Paddy was right, press-backs painted Chinese red in the rough would be a hard sell right now, but the trend for repainting furniture was experiencing an uptick and starting to show up in decorator magazines. We could paint up a set in chalk white and see if they moved. I did some quick mental calculations and figured I could offer the reverend $12.00 a piece, help them out and still not lose my shirt. The reverend seemed pleased with the offer and didn’t haggle, as I offered to pay full price, even for the ones that were too badly damaged to fix. We shook on the deal, and I counted him out $1500.00 cash. Getting them home in one trip though was going to be a problem, even with all the rope and bungee cords I had brought with us. By the time we were done, the back of my truck looked like a giant porcupine with chair legs sticking out like spines.
When the last rope was tied down, Paddy stood back, looked at it, and said, “I think we’d better take the side roads home rather than the highway, that’s if we can even get through the front gate. This load is a moving violation.”
This set of 6 press back chairs had been stored in a barn, with one being redone, and they still brought $200 in February 2019.
We got through the front gate of the camp with just a couple of inches to spare. Checking to see if the highway was clear, we hit the very first side road 1/4 mile to the south and took the scenic route at 35 miles an hour. Any faster than that and chairs threatened to escape their bondage; as it was, three times we had to stop and adjust the ropes. What would have been a fifteen-minute ride on the highway took us 45 minutes via the switchbacking side roads, often blocked by tractors with wagons going even slower than we were. On the way back, I had time to ask Paddy just where we were going to put all these chairs. There was only enough floor space in the front shop for about 20 at best, and stuffing the rest in the workshop would leave no room for anything else, and no one would be able to work on anything.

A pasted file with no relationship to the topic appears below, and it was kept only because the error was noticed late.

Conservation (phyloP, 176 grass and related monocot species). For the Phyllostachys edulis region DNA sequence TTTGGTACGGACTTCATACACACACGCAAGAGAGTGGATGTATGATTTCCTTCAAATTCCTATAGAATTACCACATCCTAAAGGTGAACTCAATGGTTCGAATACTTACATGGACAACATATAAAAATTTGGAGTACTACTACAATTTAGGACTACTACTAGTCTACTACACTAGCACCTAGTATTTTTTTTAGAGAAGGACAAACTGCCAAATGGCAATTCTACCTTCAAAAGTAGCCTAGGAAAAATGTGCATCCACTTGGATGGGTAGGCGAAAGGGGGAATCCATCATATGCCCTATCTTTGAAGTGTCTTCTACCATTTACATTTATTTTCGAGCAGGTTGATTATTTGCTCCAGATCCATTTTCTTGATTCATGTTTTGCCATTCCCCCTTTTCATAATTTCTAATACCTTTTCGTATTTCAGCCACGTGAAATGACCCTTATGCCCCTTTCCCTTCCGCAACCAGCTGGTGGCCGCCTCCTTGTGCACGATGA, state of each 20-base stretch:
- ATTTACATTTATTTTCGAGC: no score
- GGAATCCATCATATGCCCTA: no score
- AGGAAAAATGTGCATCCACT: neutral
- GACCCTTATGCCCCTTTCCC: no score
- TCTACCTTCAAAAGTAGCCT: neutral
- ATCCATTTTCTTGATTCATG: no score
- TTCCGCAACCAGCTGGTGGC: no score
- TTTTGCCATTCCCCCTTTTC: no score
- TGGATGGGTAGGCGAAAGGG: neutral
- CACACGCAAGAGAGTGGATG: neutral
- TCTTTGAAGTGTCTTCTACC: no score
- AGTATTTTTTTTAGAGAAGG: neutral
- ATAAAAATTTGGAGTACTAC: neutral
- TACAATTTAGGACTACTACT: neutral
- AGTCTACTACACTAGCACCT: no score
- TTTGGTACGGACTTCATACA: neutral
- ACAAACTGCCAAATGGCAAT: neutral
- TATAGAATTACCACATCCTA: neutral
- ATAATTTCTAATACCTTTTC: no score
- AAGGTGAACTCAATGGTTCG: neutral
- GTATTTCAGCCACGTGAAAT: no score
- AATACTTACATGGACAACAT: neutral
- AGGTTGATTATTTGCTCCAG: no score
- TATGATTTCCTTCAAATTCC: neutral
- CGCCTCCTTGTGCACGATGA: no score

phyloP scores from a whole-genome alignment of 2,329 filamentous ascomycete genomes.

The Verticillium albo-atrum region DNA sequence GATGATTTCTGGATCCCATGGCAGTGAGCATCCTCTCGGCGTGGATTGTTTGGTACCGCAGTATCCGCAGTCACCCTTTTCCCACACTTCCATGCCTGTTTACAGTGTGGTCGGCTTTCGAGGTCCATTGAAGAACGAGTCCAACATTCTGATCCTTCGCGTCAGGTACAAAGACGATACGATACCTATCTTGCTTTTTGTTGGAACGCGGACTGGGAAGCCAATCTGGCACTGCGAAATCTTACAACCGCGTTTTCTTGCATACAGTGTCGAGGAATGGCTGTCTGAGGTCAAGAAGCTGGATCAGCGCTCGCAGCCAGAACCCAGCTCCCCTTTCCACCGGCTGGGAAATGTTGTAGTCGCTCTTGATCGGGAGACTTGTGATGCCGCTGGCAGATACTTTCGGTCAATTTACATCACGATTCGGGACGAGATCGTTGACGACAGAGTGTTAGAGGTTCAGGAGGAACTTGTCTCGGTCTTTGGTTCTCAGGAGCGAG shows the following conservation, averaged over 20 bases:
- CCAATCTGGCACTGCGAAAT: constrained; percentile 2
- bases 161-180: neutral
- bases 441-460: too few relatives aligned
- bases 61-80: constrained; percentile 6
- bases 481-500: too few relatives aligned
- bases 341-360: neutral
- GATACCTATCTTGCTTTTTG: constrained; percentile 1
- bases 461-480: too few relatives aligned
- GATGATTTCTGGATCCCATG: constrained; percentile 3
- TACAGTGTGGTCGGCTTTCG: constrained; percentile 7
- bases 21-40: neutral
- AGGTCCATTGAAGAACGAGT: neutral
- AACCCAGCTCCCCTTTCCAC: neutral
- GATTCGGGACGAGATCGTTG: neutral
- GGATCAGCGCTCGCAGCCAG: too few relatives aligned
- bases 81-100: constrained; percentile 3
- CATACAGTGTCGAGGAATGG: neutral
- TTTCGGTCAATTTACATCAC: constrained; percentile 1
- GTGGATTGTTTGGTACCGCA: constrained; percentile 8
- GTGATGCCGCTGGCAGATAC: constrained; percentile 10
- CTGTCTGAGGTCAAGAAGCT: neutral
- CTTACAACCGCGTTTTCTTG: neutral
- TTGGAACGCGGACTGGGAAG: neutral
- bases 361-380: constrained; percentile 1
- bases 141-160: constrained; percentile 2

This antique child’s oak swivel desk chair with a pressed back sold for $150 in February 2019.
“Already worked it all out,” said Paddy. “We hang them from the rafter beams.”
I hadn’t thought of that for one very good reason, the half dozen 12″ x 16″ oak beams that held up the roof of the front shop were 14 feet in the air. “Okay, yes there’s room, but just how in the world do we get the chairs up there, and worse yet how do we get them down if a customer wants one?”
“Got that covered as well,” said Paddy. “All will be revealed…” I couldn’t wait to see this.
Paddy’s solution was indeed easy, but implementing it took some time. Driving some 100 odd four-inch spikes about a foot apart into a hard as a rock oak beam was not as easy as Paddy thought; it took him the rest of the afternoon. Every third nail or so bent in half before he could drive it in far enough to hold a chair. Getting the chairs up and down though was more elegant. Paddy had fashioned a two-pronged hook on an 8-foot bamboo pole; it was a bit of a balancing act, and it worked but took another two hours to get them all hung up. Looking upward at them was scary, it kind of looked like it was going to rain chairs at any moment, and every time a big lumber truck turned up the side road next to the shop they all rattled a bit, but stayed put.
As it turned out, Paddy’s call had been a good one. Hanging up the chairs became a bit of a local novelty as word got around that we had 100+ matching press back chairs hanging from the ceiling like a Modern Art exhibit. Some folks even took pictures of our “Post Modern Installation.” More importantly, the summer people came in and bought whole sets of 4-10 chairs for their cottages, and by mid-August, the chairs were all gone, and only the nails remained!
Mike Wilcox, of Wilcox & Hall Appraisers, is a Worthologist who specializes in Art Nouveau and the Arts and Craft movement. He can be reached through his website Antique-Appraise.com.